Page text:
Depending upon your business, investing in a content marketing strategy can also be valuable. What kind of content can you create or push out into the world that drives brand awareness and inspires customers to take action? If you're a service provider, investing in video content that teaches lessons related to your service might be a way to drive future sales. Or, hiring a publicist that can help you land press opportunities and increase your brand awareness is another smart way to spend marketing dollars. Whatever you choose, you'll want to make sure you're consistently reviewing all reports monthly (or weekly) to make sure there is a positive ROI (return on investment.) Then, adjust if needed.
3. Nurture your email list
Email marketing is an often underlooked tool that can drive business growth. If you aren't investing in building a quality, well-engaged email list now is the time to start. Email marketing is a great way to stay top of mind and build a personal relationship with your audience. However your emails shouldn't always be about driving customers to buy something from you. Use emails as a way to build a sense of genuine community. Share behind the scenes about your company or tips that your customer can use in their own lives. Show that you care.
Making sure you choose the right email service provider based on your business and email needs is also crucial. A good email service provider should allow you to segment your audience so that you can send emails that cater to their past behaviors and experience with your business.
4. Conduct a website audit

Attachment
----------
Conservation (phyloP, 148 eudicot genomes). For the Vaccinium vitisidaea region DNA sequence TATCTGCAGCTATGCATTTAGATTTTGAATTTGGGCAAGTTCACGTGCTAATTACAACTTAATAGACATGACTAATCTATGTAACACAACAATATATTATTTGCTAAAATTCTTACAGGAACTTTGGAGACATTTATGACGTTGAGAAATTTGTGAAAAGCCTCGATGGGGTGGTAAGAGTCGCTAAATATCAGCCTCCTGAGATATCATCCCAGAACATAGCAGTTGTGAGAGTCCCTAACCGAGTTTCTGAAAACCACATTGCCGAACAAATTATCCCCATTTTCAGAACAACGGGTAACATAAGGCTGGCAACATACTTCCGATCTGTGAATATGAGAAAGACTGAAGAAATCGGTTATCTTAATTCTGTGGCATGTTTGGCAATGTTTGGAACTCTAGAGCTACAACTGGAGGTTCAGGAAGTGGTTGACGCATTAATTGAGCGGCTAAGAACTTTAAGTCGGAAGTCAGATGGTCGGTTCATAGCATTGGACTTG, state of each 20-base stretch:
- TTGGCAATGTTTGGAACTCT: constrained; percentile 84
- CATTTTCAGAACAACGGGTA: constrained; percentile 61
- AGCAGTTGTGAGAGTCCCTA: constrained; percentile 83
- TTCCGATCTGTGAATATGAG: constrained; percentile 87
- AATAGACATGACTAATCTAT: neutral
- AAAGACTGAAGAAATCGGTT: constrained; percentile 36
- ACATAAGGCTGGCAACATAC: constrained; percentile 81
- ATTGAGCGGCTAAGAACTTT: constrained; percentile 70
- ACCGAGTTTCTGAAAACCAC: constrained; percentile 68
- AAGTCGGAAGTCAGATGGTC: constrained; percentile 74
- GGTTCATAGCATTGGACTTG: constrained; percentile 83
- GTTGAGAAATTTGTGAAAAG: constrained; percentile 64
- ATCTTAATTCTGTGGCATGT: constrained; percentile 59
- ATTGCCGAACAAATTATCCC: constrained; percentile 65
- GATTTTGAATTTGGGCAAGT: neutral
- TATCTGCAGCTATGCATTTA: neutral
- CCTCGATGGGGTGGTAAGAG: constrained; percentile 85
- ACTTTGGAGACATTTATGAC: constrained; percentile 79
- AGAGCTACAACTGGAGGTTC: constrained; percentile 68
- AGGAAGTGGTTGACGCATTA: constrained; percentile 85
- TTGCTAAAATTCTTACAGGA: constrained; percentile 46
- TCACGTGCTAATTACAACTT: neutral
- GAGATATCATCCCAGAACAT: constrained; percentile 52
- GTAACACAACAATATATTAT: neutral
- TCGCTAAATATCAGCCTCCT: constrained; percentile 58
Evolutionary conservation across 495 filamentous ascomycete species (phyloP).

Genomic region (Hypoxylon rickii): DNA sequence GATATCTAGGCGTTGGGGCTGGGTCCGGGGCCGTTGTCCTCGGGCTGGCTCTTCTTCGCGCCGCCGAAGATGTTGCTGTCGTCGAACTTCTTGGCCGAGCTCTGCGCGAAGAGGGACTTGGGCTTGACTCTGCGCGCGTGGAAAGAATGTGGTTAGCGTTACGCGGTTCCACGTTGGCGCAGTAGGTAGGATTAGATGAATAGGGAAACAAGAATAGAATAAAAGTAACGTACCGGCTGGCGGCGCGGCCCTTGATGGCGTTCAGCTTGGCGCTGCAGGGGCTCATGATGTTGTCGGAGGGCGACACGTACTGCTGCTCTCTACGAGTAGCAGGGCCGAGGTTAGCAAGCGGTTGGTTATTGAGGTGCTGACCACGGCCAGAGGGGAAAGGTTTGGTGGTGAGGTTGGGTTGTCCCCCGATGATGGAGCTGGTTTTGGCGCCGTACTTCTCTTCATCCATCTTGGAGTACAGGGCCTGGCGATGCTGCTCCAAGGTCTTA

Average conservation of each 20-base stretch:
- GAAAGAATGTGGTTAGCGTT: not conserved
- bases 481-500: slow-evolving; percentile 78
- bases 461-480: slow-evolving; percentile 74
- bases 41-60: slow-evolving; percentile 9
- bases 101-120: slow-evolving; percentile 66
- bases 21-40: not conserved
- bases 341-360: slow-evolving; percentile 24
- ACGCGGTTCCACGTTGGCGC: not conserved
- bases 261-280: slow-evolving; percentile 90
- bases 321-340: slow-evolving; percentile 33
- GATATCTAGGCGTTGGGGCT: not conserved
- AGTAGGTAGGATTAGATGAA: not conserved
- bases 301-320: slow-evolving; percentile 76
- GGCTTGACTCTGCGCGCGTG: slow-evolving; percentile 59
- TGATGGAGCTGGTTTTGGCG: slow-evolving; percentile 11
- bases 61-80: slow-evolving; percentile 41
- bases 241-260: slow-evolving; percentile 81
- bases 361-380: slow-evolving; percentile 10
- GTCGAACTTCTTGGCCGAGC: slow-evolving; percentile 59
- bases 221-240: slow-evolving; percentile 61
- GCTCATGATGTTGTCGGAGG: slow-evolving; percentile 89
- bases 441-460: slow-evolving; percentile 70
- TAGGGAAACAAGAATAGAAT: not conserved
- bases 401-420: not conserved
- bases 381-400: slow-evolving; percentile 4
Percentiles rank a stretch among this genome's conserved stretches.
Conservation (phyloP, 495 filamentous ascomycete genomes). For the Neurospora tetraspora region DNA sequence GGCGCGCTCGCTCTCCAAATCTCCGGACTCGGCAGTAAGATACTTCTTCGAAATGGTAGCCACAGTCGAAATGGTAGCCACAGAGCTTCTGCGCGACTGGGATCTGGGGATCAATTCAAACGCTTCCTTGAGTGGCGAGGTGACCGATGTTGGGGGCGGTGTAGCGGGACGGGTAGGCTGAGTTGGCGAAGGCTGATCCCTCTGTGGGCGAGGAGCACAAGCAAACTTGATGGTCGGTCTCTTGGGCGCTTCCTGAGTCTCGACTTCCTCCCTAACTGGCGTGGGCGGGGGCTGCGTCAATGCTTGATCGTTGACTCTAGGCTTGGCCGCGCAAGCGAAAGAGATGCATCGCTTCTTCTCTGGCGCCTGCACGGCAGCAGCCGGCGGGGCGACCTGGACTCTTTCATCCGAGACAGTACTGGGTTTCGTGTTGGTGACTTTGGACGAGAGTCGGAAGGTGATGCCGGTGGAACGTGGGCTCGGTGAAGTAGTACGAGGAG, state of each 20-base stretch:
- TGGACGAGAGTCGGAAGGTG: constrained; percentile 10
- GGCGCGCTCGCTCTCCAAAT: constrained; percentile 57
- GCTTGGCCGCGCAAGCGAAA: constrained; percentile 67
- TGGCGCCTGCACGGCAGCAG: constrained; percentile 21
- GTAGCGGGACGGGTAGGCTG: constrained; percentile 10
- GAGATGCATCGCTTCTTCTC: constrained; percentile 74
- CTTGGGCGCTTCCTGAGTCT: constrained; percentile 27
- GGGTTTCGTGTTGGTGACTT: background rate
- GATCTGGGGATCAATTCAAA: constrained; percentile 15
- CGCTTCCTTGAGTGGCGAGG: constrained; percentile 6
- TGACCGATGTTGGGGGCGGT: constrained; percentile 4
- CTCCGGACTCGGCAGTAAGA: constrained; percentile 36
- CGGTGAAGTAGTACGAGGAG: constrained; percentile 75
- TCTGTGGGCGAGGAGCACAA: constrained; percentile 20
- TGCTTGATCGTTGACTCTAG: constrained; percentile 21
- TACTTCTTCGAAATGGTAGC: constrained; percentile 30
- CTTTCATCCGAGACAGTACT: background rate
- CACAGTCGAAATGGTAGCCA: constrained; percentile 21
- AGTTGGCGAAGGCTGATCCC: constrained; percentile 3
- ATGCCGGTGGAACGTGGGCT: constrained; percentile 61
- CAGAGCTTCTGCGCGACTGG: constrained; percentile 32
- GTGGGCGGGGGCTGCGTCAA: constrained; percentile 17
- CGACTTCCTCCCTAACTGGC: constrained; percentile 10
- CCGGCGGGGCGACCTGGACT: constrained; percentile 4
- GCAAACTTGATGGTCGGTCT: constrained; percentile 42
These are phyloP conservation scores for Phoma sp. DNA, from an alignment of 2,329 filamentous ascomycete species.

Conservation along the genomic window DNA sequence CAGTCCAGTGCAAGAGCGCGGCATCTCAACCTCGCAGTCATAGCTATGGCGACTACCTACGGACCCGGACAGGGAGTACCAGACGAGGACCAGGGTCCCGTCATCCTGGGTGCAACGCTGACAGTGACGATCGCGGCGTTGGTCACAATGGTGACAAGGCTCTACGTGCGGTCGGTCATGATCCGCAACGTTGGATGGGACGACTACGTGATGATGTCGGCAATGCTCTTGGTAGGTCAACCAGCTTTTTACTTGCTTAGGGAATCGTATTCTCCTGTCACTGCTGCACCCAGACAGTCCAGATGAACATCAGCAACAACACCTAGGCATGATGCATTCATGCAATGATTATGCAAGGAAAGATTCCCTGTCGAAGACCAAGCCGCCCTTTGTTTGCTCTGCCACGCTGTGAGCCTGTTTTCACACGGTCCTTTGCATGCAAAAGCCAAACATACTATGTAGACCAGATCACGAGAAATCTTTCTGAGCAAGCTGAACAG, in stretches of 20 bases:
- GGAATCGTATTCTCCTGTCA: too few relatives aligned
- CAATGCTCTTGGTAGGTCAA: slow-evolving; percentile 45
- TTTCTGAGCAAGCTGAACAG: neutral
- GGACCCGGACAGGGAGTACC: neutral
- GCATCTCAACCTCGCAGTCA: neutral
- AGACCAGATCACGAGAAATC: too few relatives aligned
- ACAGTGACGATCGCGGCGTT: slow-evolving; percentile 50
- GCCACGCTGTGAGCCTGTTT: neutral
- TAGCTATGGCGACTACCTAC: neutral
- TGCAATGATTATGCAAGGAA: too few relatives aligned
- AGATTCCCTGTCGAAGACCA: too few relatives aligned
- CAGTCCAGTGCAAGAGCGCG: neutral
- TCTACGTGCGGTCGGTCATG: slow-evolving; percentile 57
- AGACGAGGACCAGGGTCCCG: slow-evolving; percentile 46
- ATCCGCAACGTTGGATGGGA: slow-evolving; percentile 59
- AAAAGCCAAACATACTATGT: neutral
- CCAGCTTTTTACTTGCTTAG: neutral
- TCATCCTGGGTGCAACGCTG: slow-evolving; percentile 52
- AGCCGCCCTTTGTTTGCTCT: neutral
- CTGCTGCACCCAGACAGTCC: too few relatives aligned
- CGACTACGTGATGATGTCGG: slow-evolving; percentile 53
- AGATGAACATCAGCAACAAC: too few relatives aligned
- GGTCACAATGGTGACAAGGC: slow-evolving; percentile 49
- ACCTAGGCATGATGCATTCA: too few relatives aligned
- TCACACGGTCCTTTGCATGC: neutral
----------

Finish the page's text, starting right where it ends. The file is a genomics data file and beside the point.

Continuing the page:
If you're an online-based business, you'll want to ensure that it is easy for customers to buy from you. Is your website designed to convert interested customers into paying customers? Take some time to analyze your site for key indicators of future sales performance. Does the site take a long time to load? Are your product and/or service descriptions clear? For example, if you're an online fashion boutique, are your product photos well-taken and edited? Do you have all appropriate sizing information readily available to someone who is looking? Making sure your cart checkout process is easy is also key. Many customers will abandon cart, especially if they can't figure out how to checkout and pay.
Take time to act as a customer and walk through your website experience. Make sure your content is search-engine optimized -- and includes keywords that your customer is searching for. If you notice kinks or detractors, it's more than likely that your customer will as well. Your website doesn't have to be fancy or cost the most to design, but it should be aesthetically appealing, effective, easy to use, and drive action towards your sales goal.
At the end of the day, you'll need to find the right marketing mix that works for your business. The best way to see results and grow your sales is to experiment constantly, review your insights and analytics, and make sure you're intune with customer feedback and needs. Make smart investments in people, systems, and tools that can aid along your business sales journey.
If you need a refresher on marketing tips that convert, check out a favorite of mine -- Guerilla Marketing Remix by Jay Conrad Levinson.